Figure 1: A screenshot of the 3D Tree Generator app running in a web browser.
The aim of this app is to generate reasonably configurable low-polygon parametric / procedural trees for use with BIM and building performance analysis models. To be used effectively in analysis, tree geometry needs to be as simple and light-weight as possible, but still sufficiently configurable to reasonably represent the size, shape and shading effects of existing or likely trees on a site. Also, the leaf canopy needs to be able to vary its colour and opacity across the year to properly represent the dynamic seasonal effects of deciduous trees that shed and then regrow their leaves annually.
Unfortunately there are very few tools available that can viably model or describe these dynamic seasonal shading effects, which in turn means that most building analysis software either ignore it or provide only limited means to deal with it. Thus, the hope is that having tools that make modelling and describing it relatively simple and straightforward may motivate more analysis tools to better support the dynamic shading effects of deciduous vegetation.
As shown in Figure 2 above, the app can generate both simple abstract geometric representations as well as much more realistic trees that use mapped textures to model the foliage (thanks to proctree.js - see below). Each procedural generator requires a fair number of controls for the various parameters that govern the results, so simple experimentation is the only real way to gain an understanding of what each one does. However, it is probably worth explaining some aspects of the various geometric representations.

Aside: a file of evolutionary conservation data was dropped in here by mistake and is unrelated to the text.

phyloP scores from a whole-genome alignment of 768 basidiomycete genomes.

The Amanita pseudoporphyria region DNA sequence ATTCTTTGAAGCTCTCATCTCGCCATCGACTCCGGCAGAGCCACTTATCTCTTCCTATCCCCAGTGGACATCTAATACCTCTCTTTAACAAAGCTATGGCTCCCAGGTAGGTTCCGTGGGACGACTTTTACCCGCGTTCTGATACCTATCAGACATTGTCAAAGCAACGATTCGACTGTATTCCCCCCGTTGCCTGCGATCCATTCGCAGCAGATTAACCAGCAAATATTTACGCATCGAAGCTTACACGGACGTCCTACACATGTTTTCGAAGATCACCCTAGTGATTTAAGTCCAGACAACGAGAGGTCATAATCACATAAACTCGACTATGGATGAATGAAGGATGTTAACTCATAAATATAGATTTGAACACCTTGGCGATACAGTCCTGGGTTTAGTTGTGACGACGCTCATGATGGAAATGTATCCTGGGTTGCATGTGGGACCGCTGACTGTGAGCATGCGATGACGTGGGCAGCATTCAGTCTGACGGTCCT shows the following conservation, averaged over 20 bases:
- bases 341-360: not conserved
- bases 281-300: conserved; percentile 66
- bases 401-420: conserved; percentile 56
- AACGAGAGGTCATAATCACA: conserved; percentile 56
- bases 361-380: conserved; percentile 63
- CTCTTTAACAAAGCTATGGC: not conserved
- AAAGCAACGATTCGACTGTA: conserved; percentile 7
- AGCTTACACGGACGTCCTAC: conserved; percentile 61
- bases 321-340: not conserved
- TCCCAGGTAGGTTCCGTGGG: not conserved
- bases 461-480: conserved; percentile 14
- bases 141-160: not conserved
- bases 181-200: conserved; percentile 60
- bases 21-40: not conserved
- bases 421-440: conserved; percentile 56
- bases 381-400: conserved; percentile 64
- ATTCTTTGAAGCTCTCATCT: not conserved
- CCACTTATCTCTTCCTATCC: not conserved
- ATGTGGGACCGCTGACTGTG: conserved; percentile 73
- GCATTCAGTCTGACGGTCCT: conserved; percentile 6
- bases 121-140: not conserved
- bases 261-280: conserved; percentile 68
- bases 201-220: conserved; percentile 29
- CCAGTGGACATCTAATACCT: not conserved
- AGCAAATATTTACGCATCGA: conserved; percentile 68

There are a number of ways you can generate abstract but natural-looking geometric canopy shapes. One is to use some standard polyhedra and subdivide their surfaces into triangular leaves. Another is to distribute random, semi-random and ordered points over a sphere and then connect those points into facets to form a surface. Alternatively, you can also use various spatial algorithms to calculate values over a 3D volumetric data grid and then generate the canopy as an iso-surface.
This option allows you to select from a range of polyhedra based on Platonic and Archimedean Solids, and then subdivide their surfaces into triangular leaves. As the subdivision is recursive, the total number of leaves can quickly blow out so the subdivisions are dynamically limited by face size and number. This means that leaf size and density is stepped incrementally, so you may need to change the Leaf Count value a lot to see any changes. If no subdivisions are selected, the large flat facetted surfaces will be edged with sketchy lines and the Bushiness value will instead generate additional leaves along the edges.
This option generates a completely random set of azimuth and altitude values, except for the first 5 points which are distributed pseudo-randomly to form a basic octahedron between base and apex to ensure a reasonable shape even with only a very small number of points. The total number of random points is controlled by the Leaf Count value.